probability of failure in this interval, given that the pavement as related to a combination of parameters over time (for
survived to time t, is expressed by example, exponential growth increases in traffic, past the
design period from which thickness was determined).
F ( t + t ) - F ( t )
(29)
R (t ) The failure rate can be determined by organizing the per-
formance data in terms of the distribution of pavement age
Dividing by t, one can obtain the average rate of failure in exceeding a critical level (failure) versus the distribution of
the interval from t to t + t, given that the pavement survived age for those pavements exhibiting a value lower than the
to time t by critical value. Figure 6.6 shows a typical probability of failure
relationship from actual data included in the LTPP database
F ( t + t ) - F ( t ) 1 for roughness measured on flexible pavements in the general
R (t ) (30) pavement studies (GPS-1 and GPS-2) and special pavement
t
studies (SPS-1) experiments. GPS-1 sections consist of HMA
For small t, one can get the failure rate, which is on granular base. GPS-2 sections consist of HMA on bitumi-
nous, hydraulic cement, lime, fly ash, or other pozzolan bound
f (t ) f (t ) or stabilized base. SPS-1 sections are part of a strategic study
Z (t ) = = (31) of structural factors for flexible pavements.
R (t ) 1 - F (t )
Given the above definition of each part of the probabil-
ity of failure relationship with time, the failure rate can be
The failure rate is expressed in terms of the distribution of defined as
failure times. A typical failure rate curve is composed of three
parts or can be grouped into three areas, as shown in Figure 6.5 - t Z (t )dx
and defined as follows:
f ( t ) = Z ( t ) e 0 (32)
1. The first part is characterized by a decreasing failure rate
with time and is representative of the time period during Assuming that the failure rate is constant within the second
which early failure or premature failures occur. This area or part, and replacing Z(t) with , the distribution of failure times
time typically represents pavements that were inadequately is an exponential distribution as shown below.
designed or built, using inferior materials.
2. The second part is characterized by a constant failure rate. f ( t ) = [ e - t ] (33)
A constant failure rate represents the time period when
chance failures occur, or the failure occurs at random with Many survival curves or, conversely, the probability of fail-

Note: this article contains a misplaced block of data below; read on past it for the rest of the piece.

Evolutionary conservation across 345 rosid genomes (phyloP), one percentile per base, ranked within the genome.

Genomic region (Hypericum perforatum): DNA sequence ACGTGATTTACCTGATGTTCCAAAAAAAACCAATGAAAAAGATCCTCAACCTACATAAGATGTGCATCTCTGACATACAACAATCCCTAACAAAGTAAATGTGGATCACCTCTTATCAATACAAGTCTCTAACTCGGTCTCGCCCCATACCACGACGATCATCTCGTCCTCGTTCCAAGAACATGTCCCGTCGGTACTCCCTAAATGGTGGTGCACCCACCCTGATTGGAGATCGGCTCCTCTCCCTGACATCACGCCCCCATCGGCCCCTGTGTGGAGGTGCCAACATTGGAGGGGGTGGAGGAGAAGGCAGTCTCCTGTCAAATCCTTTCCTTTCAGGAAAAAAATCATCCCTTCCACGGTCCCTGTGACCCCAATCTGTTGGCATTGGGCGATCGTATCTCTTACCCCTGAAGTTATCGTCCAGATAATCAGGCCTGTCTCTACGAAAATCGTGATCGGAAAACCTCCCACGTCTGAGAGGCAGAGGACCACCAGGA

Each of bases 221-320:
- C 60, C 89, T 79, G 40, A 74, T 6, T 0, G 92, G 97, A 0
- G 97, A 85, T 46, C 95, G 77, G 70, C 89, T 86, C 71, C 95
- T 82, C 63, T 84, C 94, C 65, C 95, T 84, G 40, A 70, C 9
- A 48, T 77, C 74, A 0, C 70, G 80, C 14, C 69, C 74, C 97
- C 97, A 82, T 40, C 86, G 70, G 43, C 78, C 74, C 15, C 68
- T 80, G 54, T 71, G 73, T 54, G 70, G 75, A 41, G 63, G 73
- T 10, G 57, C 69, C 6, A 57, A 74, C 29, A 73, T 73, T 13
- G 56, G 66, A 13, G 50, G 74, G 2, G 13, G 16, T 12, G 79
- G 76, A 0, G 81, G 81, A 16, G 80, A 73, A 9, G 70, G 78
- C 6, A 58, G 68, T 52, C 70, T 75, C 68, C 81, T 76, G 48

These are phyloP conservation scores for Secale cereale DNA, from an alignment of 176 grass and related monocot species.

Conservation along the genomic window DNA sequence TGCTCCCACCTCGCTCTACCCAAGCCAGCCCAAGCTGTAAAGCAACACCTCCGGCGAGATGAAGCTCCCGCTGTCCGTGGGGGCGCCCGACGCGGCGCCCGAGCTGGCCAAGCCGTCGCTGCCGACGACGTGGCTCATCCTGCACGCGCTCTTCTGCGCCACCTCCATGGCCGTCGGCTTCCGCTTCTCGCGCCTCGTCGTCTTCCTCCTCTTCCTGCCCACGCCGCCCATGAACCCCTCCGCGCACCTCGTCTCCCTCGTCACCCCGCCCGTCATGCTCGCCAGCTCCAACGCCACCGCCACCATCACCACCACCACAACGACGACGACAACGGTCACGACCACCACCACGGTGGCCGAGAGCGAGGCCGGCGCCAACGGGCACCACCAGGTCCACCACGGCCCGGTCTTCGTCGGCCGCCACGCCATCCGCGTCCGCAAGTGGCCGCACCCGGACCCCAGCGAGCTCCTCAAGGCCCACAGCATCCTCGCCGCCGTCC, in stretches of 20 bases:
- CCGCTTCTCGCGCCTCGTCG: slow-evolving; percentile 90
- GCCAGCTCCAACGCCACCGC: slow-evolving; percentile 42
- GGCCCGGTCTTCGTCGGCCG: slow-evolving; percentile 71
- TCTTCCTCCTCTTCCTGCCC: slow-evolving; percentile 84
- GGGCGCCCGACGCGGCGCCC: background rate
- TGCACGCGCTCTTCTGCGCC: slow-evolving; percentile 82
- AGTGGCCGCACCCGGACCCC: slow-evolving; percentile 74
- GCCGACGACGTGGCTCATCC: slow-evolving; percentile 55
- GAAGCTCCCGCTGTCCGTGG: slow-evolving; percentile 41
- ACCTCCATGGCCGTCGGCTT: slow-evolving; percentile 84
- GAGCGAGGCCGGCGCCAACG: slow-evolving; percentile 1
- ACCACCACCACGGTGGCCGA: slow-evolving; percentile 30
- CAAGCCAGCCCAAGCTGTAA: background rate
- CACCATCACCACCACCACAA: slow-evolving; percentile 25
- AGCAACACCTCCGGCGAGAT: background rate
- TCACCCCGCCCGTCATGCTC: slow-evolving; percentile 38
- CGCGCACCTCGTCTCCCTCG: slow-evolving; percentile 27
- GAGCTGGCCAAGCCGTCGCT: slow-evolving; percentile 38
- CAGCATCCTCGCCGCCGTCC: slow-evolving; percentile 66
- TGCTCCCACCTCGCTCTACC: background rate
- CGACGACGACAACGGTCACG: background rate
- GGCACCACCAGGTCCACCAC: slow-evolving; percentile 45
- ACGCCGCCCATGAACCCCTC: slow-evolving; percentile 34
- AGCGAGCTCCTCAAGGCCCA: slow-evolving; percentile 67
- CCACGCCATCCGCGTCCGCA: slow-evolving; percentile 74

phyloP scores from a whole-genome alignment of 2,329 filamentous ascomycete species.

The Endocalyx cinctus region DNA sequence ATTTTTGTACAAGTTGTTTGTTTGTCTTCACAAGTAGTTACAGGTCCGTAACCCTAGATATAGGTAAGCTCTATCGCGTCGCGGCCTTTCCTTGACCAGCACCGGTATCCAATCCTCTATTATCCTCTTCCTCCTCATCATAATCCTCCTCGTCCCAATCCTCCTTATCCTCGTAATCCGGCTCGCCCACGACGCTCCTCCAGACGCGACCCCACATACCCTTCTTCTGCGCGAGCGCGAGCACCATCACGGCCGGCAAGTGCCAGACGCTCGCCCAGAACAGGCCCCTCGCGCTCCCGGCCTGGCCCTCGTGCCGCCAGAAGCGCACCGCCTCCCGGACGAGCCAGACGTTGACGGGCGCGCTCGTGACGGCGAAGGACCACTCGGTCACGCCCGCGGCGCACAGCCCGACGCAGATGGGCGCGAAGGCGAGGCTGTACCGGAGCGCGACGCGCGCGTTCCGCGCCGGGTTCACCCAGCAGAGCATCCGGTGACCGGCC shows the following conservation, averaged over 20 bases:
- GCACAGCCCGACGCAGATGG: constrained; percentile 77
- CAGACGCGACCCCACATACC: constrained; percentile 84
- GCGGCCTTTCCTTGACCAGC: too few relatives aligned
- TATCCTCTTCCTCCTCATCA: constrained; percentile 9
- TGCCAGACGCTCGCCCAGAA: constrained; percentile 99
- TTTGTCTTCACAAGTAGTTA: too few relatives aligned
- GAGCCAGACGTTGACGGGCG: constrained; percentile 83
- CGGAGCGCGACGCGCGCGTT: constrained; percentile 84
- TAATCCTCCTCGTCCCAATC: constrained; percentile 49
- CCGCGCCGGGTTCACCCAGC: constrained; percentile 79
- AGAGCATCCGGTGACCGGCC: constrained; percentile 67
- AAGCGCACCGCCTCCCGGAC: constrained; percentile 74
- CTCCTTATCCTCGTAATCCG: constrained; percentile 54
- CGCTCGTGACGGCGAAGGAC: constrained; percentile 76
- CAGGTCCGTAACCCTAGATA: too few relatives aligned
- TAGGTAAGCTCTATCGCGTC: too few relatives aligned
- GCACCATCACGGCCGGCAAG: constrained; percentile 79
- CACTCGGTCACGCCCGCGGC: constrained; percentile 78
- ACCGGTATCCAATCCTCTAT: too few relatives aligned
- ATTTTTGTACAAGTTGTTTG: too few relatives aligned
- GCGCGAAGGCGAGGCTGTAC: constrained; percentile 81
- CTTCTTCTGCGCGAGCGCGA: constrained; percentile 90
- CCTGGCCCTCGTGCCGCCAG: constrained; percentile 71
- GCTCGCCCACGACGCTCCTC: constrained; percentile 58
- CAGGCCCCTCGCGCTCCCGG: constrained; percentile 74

pavement age. In some survival methods, this area is referred ure, are based on the above relationships and assumptions.
to as the useful life of a pavement. Unfortunately, the failure rate within the second part is not
3. The third part is characterized by an increasing failure rate usually constant, and the failure rates for the first and third
with time. This area or time represents the reverse of the parts are not inversely proportional to one another. For these

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64
120
100
Probability of Exceeding
Roughness Level, %
Low Roughness, >1.5 m/km
80
Moderate Roughness, >2.0 m/km
60
40 Excessive Roughness, >2.5 m/km
20
0
0 10 20 30 40
Age, years
Figure 6.6. Illustration of results from a survivability analysis or probability of
exceeding a critical roughness magnitude.
cases, which are typical for pavements, the failure rate can be result in rehabilitation of the roadway (69). The test sections
estimated by the following relationship: used in the survival analysis were from the GPS-1 and GPS-2
experiments. Figure 6.7 shows the distribution of pavement
Z ( t ) = ( t )
-1
(34) age for the GPS-1 and GPS-2 test sections (LTPP database
version 13.1/NT3.1 released in January 2002), and Figure 6.8
Thus, shows the number of test sections with different areas of alli-
gator (fatigue) cracking. As shown in Figure 6.8, many of the
f ( t ) = ( t )
-1 - t
e (35) LTPP test sections have no alligator cracking.
Figures 6.9 and 6.10 show the survival curves from the
This density function is termed the Weibull distribution, LTPP data for different levels of alligator cracking that would
and is typically used in failure analyses. cause some type of rehabilitation activities. As shown, the
average life (50% probability) to crack initiation and a low
cracking amount (less than 10% of wheel-path area) is 19
LTPP Database to Establish the Initial
and 23 years, respectively.
Survival Curve
A similar survivability analysis was completed by Von
A survivability analysis was completed by Von Quintus Quintus in 1995 for a subset of the test sections included in
et al. for the Asphalt Pavement Alliance to determine the the GPS-1 and GPS-2 experiments. The test sections were
expected age for an amount of fatigue cracking that would randomly selected from the LTPP program for the thicker
50
40
30
No. of Test
Sections
20
10
0
1 3 5 7 9 11 13 15 17 19 21 23 25 27 29 31 33
= 0 9 27 38 17 29 35 46 39 23 25 27 16 16 17 7 1
Age, years
Figure 6.7. Frequency histogram of pavement age at the time
of the distress survey for the LTPP GPS test sections included in
the Asphalt Pavement Alliance study (69).

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65
180
160
140
120
No. of Test 100
Sections 80
60
40
20
0
50- 100- 150- 200- 300- 400-
0 0-10 13-50
100 150 200 300 400 500
= 177 65 45 27 16 15 14 9 1
Area of Fatigue Cracking, sq. m.
Figure 6.8. Histogram of the number of test sections with
different levels of alligator cracking (69).
120
Probability of Cracking Level, %
100
Crack Initiations
80
Low Cracking, >10%
60
Moderate Cracking, >20%
40
Excessive Cracking, >50%
20
0
0 10 20 30 40
Age, years
Figure 6.9. Graphical illustration of the probability of failure or
exceeding a specified area of alligator cracking (69).
60
Area of Fatigue Cracking, %
50
50% Probability of
40 Occurrence
25% Probability of
30
Occurrence
20 75% Probability of
Occurrence
10
0
0 10 20 30 40
Age, years
Figure 6.10. Probability of occurrence for alligator cracking (69).